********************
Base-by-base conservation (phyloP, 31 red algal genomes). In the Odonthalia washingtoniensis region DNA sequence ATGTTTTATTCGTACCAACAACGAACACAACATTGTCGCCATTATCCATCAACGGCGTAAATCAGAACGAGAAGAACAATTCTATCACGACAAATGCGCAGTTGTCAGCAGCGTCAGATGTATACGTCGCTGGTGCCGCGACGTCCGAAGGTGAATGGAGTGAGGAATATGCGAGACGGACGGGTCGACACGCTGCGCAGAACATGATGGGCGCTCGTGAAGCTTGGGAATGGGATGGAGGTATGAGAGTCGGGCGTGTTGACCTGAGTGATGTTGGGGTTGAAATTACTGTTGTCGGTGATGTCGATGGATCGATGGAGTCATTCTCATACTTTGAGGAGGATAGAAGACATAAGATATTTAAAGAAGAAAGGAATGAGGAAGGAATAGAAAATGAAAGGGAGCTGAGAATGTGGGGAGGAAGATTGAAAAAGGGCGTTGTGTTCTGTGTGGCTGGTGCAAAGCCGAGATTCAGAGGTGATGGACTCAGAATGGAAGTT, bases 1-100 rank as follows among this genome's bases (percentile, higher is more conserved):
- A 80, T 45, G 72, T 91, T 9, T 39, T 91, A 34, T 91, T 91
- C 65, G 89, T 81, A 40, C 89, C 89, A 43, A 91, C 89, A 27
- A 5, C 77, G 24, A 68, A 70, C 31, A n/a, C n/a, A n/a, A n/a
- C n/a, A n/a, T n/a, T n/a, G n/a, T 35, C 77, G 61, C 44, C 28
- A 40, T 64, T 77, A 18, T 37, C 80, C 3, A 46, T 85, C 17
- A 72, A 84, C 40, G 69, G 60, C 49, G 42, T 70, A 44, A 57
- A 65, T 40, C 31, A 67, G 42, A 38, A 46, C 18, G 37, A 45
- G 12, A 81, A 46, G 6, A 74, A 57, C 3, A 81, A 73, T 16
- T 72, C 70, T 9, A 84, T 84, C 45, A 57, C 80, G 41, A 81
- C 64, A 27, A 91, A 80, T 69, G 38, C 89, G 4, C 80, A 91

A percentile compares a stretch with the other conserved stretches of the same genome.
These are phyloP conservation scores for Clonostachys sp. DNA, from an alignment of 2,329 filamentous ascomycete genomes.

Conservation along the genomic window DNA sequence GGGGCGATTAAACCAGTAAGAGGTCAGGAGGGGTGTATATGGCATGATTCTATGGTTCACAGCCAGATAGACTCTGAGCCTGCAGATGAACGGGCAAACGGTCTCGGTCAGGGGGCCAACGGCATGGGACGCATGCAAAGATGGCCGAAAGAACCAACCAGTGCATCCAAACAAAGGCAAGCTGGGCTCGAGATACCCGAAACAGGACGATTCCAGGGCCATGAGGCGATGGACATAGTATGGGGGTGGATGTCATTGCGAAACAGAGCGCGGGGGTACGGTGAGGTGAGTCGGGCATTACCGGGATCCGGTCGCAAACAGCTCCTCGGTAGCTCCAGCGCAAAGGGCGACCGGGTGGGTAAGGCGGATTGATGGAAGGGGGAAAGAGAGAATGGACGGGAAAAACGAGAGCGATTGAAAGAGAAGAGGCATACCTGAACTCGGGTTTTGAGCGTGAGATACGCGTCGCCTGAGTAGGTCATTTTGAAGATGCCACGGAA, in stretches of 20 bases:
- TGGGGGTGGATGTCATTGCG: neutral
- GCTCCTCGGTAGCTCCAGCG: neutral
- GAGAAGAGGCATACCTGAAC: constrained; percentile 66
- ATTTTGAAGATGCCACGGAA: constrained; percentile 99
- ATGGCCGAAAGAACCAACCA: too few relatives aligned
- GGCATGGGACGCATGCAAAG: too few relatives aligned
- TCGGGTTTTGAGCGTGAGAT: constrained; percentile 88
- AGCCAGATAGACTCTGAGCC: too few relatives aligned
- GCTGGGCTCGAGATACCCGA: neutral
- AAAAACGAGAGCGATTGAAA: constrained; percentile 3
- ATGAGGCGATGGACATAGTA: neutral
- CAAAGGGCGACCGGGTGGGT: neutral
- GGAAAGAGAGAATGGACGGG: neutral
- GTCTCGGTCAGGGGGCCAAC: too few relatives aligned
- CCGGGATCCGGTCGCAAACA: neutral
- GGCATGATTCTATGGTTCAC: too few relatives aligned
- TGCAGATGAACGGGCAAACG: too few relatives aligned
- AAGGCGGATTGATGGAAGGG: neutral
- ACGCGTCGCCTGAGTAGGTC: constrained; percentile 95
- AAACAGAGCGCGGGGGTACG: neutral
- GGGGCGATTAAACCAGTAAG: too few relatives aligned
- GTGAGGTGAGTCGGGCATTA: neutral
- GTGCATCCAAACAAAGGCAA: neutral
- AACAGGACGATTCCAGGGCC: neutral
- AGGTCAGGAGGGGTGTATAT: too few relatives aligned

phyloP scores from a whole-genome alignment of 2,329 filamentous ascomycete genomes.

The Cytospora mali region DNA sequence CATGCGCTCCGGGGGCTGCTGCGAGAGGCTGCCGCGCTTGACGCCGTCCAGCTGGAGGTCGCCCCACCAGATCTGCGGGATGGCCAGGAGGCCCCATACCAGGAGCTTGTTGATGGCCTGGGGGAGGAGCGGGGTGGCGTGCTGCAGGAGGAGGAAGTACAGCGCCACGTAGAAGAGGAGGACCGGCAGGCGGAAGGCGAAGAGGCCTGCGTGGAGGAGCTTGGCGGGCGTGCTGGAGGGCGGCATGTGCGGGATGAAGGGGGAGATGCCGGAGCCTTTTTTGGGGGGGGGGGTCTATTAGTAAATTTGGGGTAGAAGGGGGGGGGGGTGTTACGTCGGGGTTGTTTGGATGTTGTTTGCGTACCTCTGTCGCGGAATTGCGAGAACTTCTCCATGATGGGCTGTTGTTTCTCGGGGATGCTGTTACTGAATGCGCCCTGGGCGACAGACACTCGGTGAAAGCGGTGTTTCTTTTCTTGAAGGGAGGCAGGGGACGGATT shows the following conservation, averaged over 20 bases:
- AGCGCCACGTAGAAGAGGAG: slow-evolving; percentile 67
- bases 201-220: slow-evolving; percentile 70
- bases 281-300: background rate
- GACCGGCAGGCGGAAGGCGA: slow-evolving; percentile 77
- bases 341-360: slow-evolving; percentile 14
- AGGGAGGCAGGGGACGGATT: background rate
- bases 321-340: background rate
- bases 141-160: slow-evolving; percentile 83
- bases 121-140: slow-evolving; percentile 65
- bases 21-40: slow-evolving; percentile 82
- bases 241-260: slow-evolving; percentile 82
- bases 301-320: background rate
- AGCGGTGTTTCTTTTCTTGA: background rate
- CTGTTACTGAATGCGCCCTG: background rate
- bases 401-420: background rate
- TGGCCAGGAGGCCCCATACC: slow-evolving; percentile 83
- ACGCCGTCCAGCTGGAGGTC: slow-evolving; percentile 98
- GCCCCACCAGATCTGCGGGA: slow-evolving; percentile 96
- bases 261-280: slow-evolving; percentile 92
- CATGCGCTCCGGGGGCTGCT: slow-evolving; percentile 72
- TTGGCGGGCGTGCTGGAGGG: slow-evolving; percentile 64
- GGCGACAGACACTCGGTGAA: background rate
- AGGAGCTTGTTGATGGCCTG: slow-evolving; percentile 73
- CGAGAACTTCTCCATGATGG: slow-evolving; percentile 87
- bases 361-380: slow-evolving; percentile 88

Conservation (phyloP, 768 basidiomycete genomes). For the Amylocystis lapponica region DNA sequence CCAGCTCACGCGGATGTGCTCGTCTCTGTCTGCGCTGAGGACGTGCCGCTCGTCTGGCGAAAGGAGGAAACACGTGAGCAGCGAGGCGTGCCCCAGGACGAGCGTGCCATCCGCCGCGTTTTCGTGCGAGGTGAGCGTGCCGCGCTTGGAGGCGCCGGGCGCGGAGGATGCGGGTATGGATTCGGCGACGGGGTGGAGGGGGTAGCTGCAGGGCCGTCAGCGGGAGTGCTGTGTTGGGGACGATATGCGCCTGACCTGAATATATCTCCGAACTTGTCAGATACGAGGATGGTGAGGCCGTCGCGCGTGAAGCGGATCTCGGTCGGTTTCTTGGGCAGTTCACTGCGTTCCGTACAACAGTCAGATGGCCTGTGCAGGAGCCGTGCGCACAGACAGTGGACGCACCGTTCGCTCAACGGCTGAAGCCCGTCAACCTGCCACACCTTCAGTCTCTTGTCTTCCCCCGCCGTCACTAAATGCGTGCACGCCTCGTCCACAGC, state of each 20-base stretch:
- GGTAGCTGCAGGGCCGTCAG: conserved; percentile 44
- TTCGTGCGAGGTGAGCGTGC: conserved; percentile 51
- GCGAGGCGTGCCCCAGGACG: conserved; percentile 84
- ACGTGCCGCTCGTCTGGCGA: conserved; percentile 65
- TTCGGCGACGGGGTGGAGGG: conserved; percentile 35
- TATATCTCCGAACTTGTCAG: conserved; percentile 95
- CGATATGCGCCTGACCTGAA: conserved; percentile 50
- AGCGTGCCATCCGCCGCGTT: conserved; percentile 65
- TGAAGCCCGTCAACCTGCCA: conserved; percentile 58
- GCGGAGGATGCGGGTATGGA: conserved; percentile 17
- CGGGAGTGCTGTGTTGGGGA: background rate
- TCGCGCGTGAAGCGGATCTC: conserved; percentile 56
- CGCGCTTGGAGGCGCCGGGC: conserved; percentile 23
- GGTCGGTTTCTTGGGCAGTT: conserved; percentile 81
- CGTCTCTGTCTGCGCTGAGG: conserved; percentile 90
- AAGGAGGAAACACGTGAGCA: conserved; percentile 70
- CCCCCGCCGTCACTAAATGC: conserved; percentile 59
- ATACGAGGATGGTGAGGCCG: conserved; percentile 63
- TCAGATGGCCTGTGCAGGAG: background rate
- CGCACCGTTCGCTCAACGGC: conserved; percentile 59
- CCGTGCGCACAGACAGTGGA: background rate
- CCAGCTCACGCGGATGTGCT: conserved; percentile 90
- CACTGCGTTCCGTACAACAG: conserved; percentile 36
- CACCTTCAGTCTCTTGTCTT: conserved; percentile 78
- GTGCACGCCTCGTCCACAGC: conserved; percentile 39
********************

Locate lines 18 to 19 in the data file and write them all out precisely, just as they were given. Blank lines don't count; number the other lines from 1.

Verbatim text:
- ATTTTGAAGATGCCACGGAA: constrained; percentile 99
- ATGGCCGAAAGAACCAACCA: too few relatives aligned